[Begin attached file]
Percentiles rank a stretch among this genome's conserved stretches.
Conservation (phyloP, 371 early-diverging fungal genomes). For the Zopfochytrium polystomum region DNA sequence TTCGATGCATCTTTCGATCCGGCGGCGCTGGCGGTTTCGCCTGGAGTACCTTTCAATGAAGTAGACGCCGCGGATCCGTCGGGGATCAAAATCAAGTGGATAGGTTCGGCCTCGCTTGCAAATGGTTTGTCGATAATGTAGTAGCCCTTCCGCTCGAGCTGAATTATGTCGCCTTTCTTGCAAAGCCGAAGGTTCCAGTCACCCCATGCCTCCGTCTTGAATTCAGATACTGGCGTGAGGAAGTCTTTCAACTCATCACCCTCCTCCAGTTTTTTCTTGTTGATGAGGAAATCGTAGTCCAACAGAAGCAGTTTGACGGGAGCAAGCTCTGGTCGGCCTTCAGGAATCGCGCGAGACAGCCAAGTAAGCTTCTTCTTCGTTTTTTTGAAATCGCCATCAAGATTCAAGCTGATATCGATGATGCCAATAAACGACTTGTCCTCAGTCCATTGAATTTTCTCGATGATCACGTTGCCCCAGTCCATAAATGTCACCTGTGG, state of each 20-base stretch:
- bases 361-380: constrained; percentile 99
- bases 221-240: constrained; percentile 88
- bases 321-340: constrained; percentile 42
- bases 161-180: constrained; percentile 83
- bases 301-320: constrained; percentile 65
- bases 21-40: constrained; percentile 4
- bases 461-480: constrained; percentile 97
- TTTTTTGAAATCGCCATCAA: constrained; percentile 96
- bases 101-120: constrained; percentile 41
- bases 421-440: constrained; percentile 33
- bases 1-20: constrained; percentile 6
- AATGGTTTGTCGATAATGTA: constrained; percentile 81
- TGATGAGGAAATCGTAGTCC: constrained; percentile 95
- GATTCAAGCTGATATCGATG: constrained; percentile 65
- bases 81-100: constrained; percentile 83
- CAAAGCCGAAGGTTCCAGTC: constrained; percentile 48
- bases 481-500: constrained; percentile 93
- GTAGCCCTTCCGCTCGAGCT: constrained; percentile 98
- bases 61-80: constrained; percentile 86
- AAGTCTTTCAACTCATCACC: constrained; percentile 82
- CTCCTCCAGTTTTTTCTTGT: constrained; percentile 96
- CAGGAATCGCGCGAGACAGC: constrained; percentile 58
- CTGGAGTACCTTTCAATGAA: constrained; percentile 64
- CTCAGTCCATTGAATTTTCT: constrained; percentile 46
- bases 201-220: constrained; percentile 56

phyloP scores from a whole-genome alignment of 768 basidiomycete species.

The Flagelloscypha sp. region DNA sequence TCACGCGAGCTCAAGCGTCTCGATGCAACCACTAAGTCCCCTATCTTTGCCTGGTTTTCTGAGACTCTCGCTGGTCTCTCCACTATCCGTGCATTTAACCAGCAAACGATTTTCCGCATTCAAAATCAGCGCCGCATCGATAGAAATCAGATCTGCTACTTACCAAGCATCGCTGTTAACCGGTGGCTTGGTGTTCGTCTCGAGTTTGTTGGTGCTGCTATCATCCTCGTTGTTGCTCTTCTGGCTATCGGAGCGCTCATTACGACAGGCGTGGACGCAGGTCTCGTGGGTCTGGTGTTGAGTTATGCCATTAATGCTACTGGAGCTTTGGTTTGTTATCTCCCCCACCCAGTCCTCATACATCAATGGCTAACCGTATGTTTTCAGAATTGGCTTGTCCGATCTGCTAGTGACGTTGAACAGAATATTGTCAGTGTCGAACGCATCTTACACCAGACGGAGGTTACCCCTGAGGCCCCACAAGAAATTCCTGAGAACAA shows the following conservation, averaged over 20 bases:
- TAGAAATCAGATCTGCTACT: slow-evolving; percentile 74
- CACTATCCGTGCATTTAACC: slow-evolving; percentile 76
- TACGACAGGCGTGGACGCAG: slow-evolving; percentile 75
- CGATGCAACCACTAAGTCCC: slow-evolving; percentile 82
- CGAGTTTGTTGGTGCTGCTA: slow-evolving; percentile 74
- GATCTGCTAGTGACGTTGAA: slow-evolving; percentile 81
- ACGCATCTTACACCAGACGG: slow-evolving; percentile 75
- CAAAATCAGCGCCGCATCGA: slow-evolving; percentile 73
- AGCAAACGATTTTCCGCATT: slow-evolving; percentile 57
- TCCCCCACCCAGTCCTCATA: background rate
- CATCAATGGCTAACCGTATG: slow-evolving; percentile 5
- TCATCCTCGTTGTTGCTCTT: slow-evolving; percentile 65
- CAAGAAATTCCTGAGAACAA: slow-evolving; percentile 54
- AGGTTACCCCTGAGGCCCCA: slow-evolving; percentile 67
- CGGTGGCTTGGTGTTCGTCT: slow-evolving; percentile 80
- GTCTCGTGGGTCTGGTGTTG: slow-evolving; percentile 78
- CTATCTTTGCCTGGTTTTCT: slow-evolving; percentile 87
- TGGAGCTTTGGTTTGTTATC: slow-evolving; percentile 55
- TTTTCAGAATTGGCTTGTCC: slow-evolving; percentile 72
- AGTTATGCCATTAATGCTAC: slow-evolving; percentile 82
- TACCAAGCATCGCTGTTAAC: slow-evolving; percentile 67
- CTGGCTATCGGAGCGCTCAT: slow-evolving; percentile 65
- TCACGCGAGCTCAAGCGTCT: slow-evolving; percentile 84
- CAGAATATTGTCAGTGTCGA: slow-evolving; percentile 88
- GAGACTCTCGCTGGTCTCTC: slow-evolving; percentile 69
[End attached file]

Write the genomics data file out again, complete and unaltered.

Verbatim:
Percentiles rank a stretch among this genome's conserved stretches.
Conservation (phyloP, 371 early-diverging fungal genomes). For the Zopfochytrium polystomum region DNA sequence TTCGATGCATCTTTCGATCCGGCGGCGCTGGCGGTTTCGCCTGGAGTACCTTTCAATGAAGTAGACGCCGCGGATCCGTCGGGGATCAAAATCAAGTGGATAGGTTCGGCCTCGCTTGCAAATGGTTTGTCGATAATGTAGTAGCCCTTCCGCTCGAGCTGAATTATGTCGCCTTTCTTGCAAAGCCGAAGGTTCCAGTCACCCCATGCCTCCGTCTTGAATTCAGATACTGGCGTGAGGAAGTCTTTCAACTCATCACCCTCCTCCAGTTTTTTCTTGTTGATGAGGAAATCGTAGTCCAACAGAAGCAGTTTGACGGGAGCAAGCTCTGGTCGGCCTTCAGGAATCGCGCGAGACAGCCAAGTAAGCTTCTTCTTCGTTTTTTTGAAATCGCCATCAAGATTCAAGCTGATATCGATGATGCCAATAAACGACTTGTCCTCAGTCCATTGAATTTTCTCGATGATCACGTTGCCCCAGTCCATAAATGTCACCTGTGG, state of each 20-base stretch:
- bases 361-380: constrained; percentile 99
- bases 221-240: constrained; percentile 88
- bases 321-340: constrained; percentile 42
- bases 161-180: constrained; percentile 83
- bases 301-320: constrained; percentile 65
- bases 21-40: constrained; percentile 4
- bases 461-480: constrained; percentile 97
- TTTTTTGAAATCGCCATCAA: constrained; percentile 96
- bases 101-120: constrained; percentile 41
- bases 421-440: constrained; percentile 33
- bases 1-20: constrained; percentile 6
- AATGGTTTGTCGATAATGTA: constrained; percentile 81
- TGATGAGGAAATCGTAGTCC: constrained; percentile 95
- GATTCAAGCTGATATCGATG: constrained; percentile 65
- bases 81-100: constrained; percentile 83
- CAAAGCCGAAGGTTCCAGTC: constrained; percentile 48
- bases 481-500: constrained; percentile 93
- GTAGCCCTTCCGCTCGAGCT: constrained; percentile 98
- bases 61-80: constrained; percentile 86
- AAGTCTTTCAACTCATCACC: constrained; percentile 82
- CTCCTCCAGTTTTTTCTTGT: constrained; percentile 96
- CAGGAATCGCGCGAGACAGC: constrained; percentile 58
- CTGGAGTACCTTTCAATGAA: constrained; percentile 64
- CTCAGTCCATTGAATTTTCT: constrained; percentile 46
- bases 201-220: constrained; percentile 56

phyloP scores from a whole-genome alignment of 768 basidiomycete species.

The Flagelloscypha sp. region DNA sequence TCACGCGAGCTCAAGCGTCTCGATGCAACCACTAAGTCCCCTATCTTTGCCTGGTTTTCTGAGACTCTCGCTGGTCTCTCCACTATCCGTGCATTTAACCAGCAAACGATTTTCCGCATTCAAAATCAGCGCCGCATCGATAGAAATCAGATCTGCTACTTACCAAGCATCGCTGTTAACCGGTGGCTTGGTGTTCGTCTCGAGTTTGTTGGTGCTGCTATCATCCTCGTTGTTGCTCTTCTGGCTATCGGAGCGCTCATTACGACAGGCGTGGACGCAGGTCTCGTGGGTCTGGTGTTGAGTTATGCCATTAATGCTACTGGAGCTTTGGTTTGTTATCTCCCCCACCCAGTCCTCATACATCAATGGCTAACCGTATGTTTTCAGAATTGGCTTGTCCGATCTGCTAGTGACGTTGAACAGAATATTGTCAGTGTCGAACGCATCTTACACCAGACGGAGGTTACCCCTGAGGCCCCACAAGAAATTCCTGAGAACAA shows the following conservation, averaged over 20 bases:
- TAGAAATCAGATCTGCTACT: slow-evolving; percentile 74
- CACTATCCGTGCATTTAACC: slow-evolving; percentile 76
- TACGACAGGCGTGGACGCAG: slow-evolving; percentile 75
- CGATGCAACCACTAAGTCCC: slow-evolving; percentile 82
- CGAGTTTGTTGGTGCTGCTA: slow-evolving; percentile 74
- GATCTGCTAGTGACGTTGAA: slow-evolving; percentile 81
- ACGCATCTTACACCAGACGG: slow-evolving; percentile 75
- CAAAATCAGCGCCGCATCGA: slow-evolving; percentile 73
- AGCAAACGATTTTCCGCATT: slow-evolving; percentile 57
- TCCCCCACCCAGTCCTCATA: background rate
- CATCAATGGCTAACCGTATG: slow-evolving; percentile 5
- TCATCCTCGTTGTTGCTCTT: slow-evolving; percentile 65
- CAAGAAATTCCTGAGAACAA: slow-evolving; percentile 54
- AGGTTACCCCTGAGGCCCCA: slow-evolving; percentile 67
- CGGTGGCTTGGTGTTCGTCT: slow-evolving; percentile 80
- GTCTCGTGGGTCTGGTGTTG: slow-evolving; percentile 78
- CTATCTTTGCCTGGTTTTCT: slow-evolving; percentile 87
- TGGAGCTTTGGTTTGTTATC: slow-evolving; percentile 55
- TTTTCAGAATTGGCTTGTCC: slow-evolving; percentile 72
- AGTTATGCCATTAATGCTAC: slow-evolving; percentile 82
- TACCAAGCATCGCTGTTAAC: slow-evolving; percentile 67
- CTGGCTATCGGAGCGCTCAT: slow-evolving; percentile 65
- TCACGCGAGCTCAAGCGTCT: slow-evolving; percentile 84
- CAGAATATTGTCAGTGTCGA: slow-evolving; percentile 88
- GAGACTCTCGCTGGTCTCTC: slow-evolving; percentile 69